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A ruthless fashion designer steps on everyone in her way in order to reach the top of her profession. Eventually she is forced to choose between her ambition and the man she loves. Written by
Daniel Bubbeo <firstname.lastname@example.org>
I Can Get It For You Wholesale is the story about how dress designer/model Susan Hayward, salesman Dan Dailey, and dressmaker Sam Jaffe pool their talents to form their own company to be just one more in the center of the fashion industry on Seventh Avenue in Manhattan. This film came out in 1951 and over 60 years later it's one of the few things about New York City that hasn't changed.
Other than the automobiles that part of New York City also has the same look to it as well and this is a film that could be done today. Only the garment workers will change, they'll be black and Hispanic and Asian women on those sewing machines now.
Dailey and Hayward are an unlikely pair. He's in love with her, but he's a chauvinistic lunkhead. Hayward steps into a part that a decade earlier Barbara Stanwyck would have been cast in. She's a model who knows she can design and models have a short shelf life for careers. She's ambitious and thinks of her partnership as a stepping stone. Further up the food chain is department store owner George Sanders fresh off his Oscar win in All About Eve. If she can only become the exclusive designer for his stores.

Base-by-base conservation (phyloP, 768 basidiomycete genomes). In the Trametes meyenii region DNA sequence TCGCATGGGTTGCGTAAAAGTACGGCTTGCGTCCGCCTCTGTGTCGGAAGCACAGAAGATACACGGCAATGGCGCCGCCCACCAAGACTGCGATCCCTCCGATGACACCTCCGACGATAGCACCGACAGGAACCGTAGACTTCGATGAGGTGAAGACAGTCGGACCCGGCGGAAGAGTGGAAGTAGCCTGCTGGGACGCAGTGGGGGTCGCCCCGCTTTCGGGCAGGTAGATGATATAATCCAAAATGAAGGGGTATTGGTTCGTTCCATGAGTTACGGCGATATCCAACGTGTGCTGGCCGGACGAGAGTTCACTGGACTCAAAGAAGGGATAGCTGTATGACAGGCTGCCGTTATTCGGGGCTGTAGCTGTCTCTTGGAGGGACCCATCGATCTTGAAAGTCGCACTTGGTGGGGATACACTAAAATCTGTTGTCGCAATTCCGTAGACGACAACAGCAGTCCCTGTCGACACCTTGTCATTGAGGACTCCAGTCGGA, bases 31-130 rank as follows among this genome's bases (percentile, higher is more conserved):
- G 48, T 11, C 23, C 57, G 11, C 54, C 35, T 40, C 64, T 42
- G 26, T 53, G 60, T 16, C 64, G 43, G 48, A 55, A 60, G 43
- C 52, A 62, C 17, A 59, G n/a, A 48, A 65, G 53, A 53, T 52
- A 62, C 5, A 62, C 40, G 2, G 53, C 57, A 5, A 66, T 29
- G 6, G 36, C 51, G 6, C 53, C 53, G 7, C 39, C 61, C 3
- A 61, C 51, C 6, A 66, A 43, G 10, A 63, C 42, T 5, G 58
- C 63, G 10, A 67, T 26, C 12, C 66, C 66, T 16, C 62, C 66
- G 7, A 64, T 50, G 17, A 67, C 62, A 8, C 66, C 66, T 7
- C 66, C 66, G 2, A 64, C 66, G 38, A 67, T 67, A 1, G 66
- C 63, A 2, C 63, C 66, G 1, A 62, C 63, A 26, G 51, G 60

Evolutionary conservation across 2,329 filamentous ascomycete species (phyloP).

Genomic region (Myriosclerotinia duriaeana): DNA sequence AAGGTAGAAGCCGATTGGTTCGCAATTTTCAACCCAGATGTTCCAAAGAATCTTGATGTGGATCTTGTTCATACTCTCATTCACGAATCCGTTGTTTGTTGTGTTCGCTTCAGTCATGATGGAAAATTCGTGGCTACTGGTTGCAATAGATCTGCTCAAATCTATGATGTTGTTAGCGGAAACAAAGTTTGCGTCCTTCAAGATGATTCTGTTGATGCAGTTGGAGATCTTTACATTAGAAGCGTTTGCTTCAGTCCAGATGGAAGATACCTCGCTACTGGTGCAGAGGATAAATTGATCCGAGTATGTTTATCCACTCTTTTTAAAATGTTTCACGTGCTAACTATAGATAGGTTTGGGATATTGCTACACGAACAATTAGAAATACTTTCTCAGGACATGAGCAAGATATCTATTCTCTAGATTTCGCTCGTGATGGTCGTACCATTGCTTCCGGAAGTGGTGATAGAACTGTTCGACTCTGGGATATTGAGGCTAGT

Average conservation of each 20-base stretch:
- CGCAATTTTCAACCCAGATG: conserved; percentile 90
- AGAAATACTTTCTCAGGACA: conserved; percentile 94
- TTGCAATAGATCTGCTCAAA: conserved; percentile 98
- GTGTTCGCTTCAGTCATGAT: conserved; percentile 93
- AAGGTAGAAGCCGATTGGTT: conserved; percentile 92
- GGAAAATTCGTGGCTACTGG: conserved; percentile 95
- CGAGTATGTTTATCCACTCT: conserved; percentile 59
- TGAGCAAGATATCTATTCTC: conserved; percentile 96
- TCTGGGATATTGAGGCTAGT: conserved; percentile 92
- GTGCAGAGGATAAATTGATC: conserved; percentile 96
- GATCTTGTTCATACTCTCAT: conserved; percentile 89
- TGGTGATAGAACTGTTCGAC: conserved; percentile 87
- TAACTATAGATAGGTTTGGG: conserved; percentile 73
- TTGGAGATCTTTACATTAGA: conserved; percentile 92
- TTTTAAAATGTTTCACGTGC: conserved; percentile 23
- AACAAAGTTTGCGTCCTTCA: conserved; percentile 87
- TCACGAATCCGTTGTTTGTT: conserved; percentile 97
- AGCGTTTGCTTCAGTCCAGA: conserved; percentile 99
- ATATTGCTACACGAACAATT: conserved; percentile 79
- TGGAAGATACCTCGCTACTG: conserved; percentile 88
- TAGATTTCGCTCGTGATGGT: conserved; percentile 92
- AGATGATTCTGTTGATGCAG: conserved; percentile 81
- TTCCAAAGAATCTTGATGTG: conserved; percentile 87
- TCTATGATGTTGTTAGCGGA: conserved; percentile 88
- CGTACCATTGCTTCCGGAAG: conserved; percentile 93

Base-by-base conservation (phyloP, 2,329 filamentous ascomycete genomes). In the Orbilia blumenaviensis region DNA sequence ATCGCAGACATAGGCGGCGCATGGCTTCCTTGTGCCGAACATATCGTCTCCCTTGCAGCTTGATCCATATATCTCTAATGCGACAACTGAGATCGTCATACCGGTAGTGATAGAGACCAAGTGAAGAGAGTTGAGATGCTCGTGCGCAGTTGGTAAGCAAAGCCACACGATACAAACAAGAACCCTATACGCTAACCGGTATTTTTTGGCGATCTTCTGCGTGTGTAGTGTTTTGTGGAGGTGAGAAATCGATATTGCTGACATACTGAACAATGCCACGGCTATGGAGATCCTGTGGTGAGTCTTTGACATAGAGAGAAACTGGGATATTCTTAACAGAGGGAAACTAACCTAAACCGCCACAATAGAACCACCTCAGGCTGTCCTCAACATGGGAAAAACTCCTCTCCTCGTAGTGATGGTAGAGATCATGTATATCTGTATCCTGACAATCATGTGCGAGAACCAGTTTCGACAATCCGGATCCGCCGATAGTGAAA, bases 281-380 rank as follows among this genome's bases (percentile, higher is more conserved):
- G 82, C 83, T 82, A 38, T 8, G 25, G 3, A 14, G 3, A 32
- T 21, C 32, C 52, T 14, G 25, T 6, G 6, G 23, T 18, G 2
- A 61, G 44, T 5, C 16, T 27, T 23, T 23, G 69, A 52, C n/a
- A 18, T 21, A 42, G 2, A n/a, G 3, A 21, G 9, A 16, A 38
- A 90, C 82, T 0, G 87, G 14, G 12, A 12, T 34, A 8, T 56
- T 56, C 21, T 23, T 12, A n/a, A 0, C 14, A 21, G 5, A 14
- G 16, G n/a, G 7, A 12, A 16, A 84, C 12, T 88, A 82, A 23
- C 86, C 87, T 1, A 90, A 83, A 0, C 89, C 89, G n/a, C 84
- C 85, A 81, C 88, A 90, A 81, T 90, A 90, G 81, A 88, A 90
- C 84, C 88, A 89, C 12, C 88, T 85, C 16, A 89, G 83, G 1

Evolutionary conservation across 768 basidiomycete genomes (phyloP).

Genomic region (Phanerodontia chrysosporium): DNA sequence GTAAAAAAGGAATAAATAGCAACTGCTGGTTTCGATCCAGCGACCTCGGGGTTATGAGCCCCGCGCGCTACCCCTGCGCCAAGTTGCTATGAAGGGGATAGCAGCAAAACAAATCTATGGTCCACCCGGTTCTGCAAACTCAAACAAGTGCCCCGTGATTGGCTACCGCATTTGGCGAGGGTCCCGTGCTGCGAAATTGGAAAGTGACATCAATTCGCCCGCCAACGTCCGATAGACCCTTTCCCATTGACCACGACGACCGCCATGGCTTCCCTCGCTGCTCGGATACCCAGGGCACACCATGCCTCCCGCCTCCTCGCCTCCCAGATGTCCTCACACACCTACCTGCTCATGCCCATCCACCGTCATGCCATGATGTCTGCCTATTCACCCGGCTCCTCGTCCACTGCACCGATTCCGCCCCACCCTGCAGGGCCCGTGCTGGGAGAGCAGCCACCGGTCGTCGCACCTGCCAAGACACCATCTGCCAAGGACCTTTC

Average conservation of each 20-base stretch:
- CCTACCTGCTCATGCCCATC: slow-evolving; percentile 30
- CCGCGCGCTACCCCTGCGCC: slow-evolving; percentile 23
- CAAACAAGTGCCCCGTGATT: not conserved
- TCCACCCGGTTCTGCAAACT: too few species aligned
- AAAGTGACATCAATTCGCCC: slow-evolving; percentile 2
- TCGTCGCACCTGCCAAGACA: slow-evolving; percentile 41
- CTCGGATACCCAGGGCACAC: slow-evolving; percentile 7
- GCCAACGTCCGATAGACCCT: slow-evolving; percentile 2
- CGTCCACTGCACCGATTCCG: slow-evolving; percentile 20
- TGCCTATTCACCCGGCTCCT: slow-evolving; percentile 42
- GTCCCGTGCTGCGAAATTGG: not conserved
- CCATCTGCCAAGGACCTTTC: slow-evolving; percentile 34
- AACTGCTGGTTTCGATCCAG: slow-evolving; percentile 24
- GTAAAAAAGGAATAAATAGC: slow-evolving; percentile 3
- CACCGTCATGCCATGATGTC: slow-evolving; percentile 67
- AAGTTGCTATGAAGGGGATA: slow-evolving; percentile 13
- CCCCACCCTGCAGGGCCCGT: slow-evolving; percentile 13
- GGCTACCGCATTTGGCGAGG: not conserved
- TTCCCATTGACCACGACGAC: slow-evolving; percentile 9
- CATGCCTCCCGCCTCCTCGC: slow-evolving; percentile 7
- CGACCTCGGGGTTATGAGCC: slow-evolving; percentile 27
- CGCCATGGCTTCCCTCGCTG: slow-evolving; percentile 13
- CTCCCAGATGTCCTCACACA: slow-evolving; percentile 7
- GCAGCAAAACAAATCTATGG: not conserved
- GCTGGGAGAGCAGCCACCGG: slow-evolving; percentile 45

The plot of the story is somewhat unreal especially when the better angels of Hayward's nature come out in the end. But soon to be blacklisted writer Abraham Polonsky is best at capturing the mood and feel of the garment industry at the time. The industry was a huge employer of women, but it was controlled by men. Something that young Edythe Marrener of Brooklyn would have grown up with before she became Susan Hayward. Girls in high school in New York City looked for employment there upon graduation and new job aspirants were coming out every year.
I Can Get It For You Wholesale is a look at New York in the middle of the last century. Real kudos should also go to Sam Jaffe who is the wise old father figure for both Dailey and Hayward and to Marvin B. Kaplan whose deadpan delivery of their office boy gave him a breakthrough role in a stage and screen career.
A must for Susan Hayward fans like me.
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